As a city with a good amount of harbourfront, you’re bound to run into boats. Whether it’s a yacht on the waterfront or a canoe at the cottage, shooting a boat is slightly different than shooting a landscape. Check out our top boat photography tips to capture everything from your family’s pride and joy to that sail boat in the distance.
Photo by Stig Ottesen
Sunrise and sunset are the best times to take boat pictures because the water tends to be still and will allow for better reflection shots. The wind is also quieter but this can be an issue if you are shooting a boat that has sails as billowing sails make for better sail boat shots.
Photo by @boatsmart
Being close to the water puts your lens at risk of water damage. Using a UV Filter will prevent water from getting on your lens and a Polarizing Lens will reduce the glare of the sun in your photos.
Photo by Guillermo Sanchez
See what is in the general area of the boat you want to shoot. A cluttered background may take away from the beauty of the boat. Having multiple boats in the background though might add nice contrast. Scope out the scene before you start shooting. Keep your shot simple.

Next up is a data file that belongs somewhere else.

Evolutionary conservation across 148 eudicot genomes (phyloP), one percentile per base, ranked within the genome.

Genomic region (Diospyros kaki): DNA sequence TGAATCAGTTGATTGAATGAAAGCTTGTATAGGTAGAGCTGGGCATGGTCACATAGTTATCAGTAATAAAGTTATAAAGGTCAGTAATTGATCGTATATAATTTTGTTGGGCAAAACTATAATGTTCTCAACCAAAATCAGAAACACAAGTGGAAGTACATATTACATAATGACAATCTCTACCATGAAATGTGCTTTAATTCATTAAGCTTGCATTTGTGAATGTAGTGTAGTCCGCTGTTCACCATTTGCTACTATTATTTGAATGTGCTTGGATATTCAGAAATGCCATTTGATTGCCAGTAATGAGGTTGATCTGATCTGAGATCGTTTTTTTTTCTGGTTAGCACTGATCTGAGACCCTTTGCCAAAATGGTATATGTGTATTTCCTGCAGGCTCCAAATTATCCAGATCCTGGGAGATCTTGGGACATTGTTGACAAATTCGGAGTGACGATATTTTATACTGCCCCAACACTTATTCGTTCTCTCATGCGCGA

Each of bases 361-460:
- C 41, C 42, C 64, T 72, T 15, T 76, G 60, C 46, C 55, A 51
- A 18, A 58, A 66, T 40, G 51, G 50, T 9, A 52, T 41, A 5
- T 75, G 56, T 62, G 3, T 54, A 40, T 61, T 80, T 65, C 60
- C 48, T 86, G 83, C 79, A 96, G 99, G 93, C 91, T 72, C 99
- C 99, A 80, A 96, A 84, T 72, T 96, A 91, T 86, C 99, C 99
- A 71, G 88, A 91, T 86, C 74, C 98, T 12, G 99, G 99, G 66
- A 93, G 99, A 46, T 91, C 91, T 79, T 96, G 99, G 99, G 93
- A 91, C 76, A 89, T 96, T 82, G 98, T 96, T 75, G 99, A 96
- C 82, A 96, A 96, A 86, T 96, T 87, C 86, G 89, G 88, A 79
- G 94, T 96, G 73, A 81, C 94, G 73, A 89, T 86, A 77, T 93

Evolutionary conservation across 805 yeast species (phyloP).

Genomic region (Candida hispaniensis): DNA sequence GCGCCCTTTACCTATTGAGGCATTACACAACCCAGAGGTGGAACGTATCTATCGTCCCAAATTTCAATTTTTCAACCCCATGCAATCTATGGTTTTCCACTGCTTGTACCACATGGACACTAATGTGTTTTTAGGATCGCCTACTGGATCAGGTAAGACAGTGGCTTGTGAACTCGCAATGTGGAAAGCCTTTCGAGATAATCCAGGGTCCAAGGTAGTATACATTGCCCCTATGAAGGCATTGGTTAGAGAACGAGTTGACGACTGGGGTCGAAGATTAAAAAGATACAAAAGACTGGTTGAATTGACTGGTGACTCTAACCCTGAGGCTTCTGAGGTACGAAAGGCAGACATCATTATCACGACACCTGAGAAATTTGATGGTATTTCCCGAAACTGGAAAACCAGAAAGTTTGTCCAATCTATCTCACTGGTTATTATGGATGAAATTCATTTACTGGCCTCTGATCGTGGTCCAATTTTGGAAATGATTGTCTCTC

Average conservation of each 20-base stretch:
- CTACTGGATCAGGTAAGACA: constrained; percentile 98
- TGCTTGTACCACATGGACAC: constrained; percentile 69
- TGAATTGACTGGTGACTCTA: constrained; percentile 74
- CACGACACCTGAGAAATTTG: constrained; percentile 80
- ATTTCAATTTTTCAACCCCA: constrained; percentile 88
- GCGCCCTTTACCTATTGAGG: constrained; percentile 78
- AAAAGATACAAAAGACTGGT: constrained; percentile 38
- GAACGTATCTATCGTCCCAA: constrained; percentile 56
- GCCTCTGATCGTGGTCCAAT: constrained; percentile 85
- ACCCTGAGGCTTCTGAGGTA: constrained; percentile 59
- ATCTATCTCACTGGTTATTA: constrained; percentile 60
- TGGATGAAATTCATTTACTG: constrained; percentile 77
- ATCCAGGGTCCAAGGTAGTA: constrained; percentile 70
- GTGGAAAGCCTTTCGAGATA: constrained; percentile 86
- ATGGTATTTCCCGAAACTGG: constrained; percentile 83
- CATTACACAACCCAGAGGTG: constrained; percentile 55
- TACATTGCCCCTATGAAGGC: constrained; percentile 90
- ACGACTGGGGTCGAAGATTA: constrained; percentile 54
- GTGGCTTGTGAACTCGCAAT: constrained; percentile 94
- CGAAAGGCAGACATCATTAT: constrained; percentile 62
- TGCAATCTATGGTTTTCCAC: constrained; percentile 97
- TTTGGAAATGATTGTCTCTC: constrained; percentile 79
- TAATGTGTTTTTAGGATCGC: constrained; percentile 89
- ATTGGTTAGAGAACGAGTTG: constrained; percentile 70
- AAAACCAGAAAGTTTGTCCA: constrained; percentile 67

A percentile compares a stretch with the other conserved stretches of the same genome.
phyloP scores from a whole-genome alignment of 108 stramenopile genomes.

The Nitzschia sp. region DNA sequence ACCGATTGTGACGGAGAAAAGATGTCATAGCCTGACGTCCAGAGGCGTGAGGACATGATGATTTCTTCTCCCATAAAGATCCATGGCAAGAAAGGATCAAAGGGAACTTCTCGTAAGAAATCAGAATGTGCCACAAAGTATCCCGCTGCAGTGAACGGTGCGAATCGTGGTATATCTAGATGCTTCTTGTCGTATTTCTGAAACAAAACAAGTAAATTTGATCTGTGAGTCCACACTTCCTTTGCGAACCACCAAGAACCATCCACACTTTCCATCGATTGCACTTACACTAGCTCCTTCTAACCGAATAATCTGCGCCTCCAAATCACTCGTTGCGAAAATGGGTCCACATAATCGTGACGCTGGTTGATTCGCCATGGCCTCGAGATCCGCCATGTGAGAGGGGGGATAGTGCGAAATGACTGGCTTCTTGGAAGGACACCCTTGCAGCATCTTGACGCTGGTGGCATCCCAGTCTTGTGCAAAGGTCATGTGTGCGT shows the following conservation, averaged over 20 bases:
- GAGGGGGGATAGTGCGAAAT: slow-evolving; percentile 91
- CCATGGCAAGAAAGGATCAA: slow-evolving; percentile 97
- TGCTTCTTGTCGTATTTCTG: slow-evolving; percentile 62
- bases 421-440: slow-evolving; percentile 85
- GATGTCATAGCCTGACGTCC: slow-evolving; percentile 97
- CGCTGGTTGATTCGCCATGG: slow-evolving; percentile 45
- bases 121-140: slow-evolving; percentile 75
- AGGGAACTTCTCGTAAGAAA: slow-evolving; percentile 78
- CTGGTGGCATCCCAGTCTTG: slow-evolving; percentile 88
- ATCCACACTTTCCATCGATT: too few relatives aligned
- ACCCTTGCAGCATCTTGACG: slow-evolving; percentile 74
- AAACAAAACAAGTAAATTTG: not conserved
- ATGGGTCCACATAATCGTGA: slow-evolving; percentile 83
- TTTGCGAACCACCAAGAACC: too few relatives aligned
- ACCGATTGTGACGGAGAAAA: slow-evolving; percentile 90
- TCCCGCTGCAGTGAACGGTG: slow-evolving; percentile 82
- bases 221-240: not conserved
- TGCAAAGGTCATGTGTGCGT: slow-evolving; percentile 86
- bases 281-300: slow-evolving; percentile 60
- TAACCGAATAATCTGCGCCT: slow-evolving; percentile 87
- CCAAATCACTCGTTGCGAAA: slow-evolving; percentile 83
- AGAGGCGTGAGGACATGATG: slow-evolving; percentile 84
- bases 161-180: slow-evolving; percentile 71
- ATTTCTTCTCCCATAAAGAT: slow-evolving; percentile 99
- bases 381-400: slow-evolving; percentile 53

Photo by @evaosterlee
Look at the details on the boats to make your shot stand out from the rest. Full pictures of boats are so common. Try to find an interesting detail such as an anchor or a sail to make the image stand out.
Photo by Mauricio Artieda
To freeze the water, use a faster shutter speed. This is great to capture rolling waves and intense water sports shots. When you’re zoomed in, your camera will be more prone to camera shake so use a higher shutter speed to avoid that.
Photo by Chip Vincent
Shooting with a tripod isn’t always practical on the docks so be sure to shoot with your camera stabilization mode on to reduce camera shake. If you’re shooting on a stale dock, then use a tripod but not all docks were created equally so bend your knees and hope for the best on shaky docks. Try to find something to lean against as well to act as your own tripod.
Photo by Bobby Burch
If you are capturing the people aboard your boat, try to get the sun behind them. This will avoid sun squint and make for better facial expressions in your pictures.
Photo by Jordan Bauer